Re : Fortran vs. C for numerical work 
Author Message
 Re : Fortran vs. C for numerical work

Quote:

>Not surprisingly--anything else is very cumbersome to express in
>fortran--and if FORTRAN is all a scientific programmer is familiar
>with, he'll easily dismiss good algorithms as "too complicated" that
>are naturally and simply expressed using highly linked data
>structures, closures, lists, etc. To add to the insult, computer
>manufacturers like Cray have built whole machines based on the idea
>that all people want to do is loop sequentially through arrays.

>Hopefully, once scientific programmers switch to more expressive
>programming languages (like FORTRAN 9x, C, C++, Modula-3, Scheme, ML,
>Haskell), scientific programming will be liberated from such limited
>paradigms. Arrays and loops are very important, but the are not a
>panacea.

While I agree that efficient code and well-written code are two different
things, I find it hard to agree that the bulk of scientific and numerical
computation require substantially more than looping.  Unless one dismisses
the importance of Taylor series or Fourier series in science, it is obvious
that series and linear algebra are tightly related to loops, and hence, the
importance of loops in scientific computation.  

Tang



Wed, 19 May 1993 03:06:11 GMT  
 Re : Fortran vs. C for numerical work

   >[complaints about the fact that just about the only data structure
   >that can be expressed naturally in FORTRAN is the array]
   >Arrays and loops are very important, but the are not a panacea.

   Unless one dismisses
   the importance of Taylor series or Fourier series in science, it is obvious
   that series and linear algebra are tightly related to loops, and hence, the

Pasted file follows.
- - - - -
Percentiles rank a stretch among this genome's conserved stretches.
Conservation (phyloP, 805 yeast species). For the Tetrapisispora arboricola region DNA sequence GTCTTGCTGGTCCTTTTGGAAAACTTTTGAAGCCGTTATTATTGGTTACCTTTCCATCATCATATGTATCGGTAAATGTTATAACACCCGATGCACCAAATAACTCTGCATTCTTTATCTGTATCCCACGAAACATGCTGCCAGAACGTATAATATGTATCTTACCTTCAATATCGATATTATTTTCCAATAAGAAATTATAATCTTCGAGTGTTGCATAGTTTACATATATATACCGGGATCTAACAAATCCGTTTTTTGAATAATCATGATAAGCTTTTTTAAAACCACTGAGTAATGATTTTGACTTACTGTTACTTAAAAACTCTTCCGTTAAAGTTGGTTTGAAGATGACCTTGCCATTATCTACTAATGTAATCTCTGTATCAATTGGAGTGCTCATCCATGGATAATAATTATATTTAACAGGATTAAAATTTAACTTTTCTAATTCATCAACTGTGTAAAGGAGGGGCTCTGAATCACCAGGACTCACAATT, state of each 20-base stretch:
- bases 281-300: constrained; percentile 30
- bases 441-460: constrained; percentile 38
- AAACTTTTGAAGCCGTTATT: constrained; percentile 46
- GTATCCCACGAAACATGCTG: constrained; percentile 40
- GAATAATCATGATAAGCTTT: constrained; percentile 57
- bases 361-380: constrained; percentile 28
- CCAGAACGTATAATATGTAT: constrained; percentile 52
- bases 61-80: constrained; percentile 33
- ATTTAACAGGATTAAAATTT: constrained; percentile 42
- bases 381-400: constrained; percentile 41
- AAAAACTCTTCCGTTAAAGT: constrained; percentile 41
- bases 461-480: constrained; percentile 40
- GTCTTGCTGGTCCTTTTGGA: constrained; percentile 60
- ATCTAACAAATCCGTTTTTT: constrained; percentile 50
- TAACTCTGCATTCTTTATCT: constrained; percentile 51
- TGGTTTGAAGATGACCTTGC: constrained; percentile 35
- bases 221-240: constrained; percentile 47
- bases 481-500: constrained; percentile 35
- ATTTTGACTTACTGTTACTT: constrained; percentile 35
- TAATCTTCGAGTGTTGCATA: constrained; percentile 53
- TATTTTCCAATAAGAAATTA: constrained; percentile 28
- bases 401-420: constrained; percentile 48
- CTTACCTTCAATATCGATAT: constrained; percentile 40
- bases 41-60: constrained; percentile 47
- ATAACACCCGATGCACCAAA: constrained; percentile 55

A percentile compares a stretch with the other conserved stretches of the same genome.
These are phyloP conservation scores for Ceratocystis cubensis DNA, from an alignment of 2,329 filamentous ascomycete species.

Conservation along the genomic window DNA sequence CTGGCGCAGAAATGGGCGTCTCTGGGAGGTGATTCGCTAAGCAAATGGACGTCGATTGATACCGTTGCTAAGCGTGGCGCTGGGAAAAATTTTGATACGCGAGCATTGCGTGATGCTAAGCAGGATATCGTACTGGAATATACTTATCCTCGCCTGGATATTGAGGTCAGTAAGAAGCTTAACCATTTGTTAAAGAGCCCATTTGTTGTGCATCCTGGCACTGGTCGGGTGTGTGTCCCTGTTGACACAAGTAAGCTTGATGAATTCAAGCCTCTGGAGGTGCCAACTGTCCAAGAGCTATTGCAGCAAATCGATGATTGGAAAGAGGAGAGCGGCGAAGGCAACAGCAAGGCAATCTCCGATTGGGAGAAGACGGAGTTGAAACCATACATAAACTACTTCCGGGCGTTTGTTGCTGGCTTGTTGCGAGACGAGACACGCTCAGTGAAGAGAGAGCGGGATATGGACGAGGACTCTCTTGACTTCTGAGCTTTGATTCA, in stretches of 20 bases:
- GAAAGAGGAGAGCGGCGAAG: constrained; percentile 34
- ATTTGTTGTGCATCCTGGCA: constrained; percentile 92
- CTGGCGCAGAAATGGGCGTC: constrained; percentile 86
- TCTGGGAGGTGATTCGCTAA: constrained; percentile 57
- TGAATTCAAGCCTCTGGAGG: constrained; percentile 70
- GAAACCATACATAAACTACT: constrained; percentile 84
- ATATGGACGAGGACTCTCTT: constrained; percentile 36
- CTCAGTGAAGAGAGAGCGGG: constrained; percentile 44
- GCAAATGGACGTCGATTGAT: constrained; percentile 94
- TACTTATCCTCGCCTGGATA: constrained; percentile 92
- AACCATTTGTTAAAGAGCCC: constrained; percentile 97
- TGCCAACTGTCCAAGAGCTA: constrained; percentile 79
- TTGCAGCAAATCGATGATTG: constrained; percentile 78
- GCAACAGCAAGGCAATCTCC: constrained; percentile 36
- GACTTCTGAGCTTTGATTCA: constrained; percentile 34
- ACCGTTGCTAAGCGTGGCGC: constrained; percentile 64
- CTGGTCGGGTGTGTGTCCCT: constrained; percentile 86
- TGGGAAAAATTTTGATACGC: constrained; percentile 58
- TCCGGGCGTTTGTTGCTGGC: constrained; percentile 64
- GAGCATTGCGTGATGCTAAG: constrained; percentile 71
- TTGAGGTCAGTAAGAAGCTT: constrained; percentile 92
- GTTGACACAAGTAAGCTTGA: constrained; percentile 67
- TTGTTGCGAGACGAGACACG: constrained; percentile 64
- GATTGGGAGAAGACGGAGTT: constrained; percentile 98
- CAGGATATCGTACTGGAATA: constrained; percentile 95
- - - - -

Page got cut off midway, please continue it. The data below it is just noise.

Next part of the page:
importance of loops in scientific computation.  

This is precisely the attitude I'm criticising. As I stated in my
posting, arrays are indeed good data structures to represent vectors
and series, and loops are often good control structures to operate on
them.

But there are also many cases when they aren't. Some useful
data structures and control structures are:

* series as infinite streams
* 1D or 2D data as functions (from R or R^2 into R)
* depth first, breadth first, A* search over graphs
* number-like objects such as quaternions (some of these
  cannot be represented as monotype vectors)

In fact, for Taylor and Fourier series, it can be much more appropriate
and, sometimes, even more efficient, to represent them as streams and
not arrays.

(Pre-90) FORTRAN gives me virtually no support to build abstractions
and data structures like these. C has dynamic allocation, pointers,
and structures, which helps significantly. Modula has limited lexical
scoping, which helps build control abstractions. Scheme and functional
programming languages are expressive enough, but compiler technology
is not quite advanced enough yet for serious number crunching,
although statically typed languages with eager evaluation will
probably soon be close to FORTRAN or C performance.

As I said before, as far as I'm concerned, the FORTRAN and C mindset
is hopelessly outdated. Currently, people make do with the best
compromise between availability, expressiveness, and efficiency. In my
case, that happens to be C (FORTRAN is just too restrictive), for
other people it happens to be FORTRAN.

However, I find the attitude "FORTRAN is all I need--it can do
anything I want in it" disappointing. You won't know what you are
missing until you look. And, until a significant number of numerical
programmers looks over the fence of FORTRAN-90 and puts pressure on
their vendors to develop and supply them with hardware and software
that executes more programmer-friendly languages more efficiently, not
much will happen.



Fri, 21 May 1993 09:37:50 GMT  
 
 [ 2 post ] 

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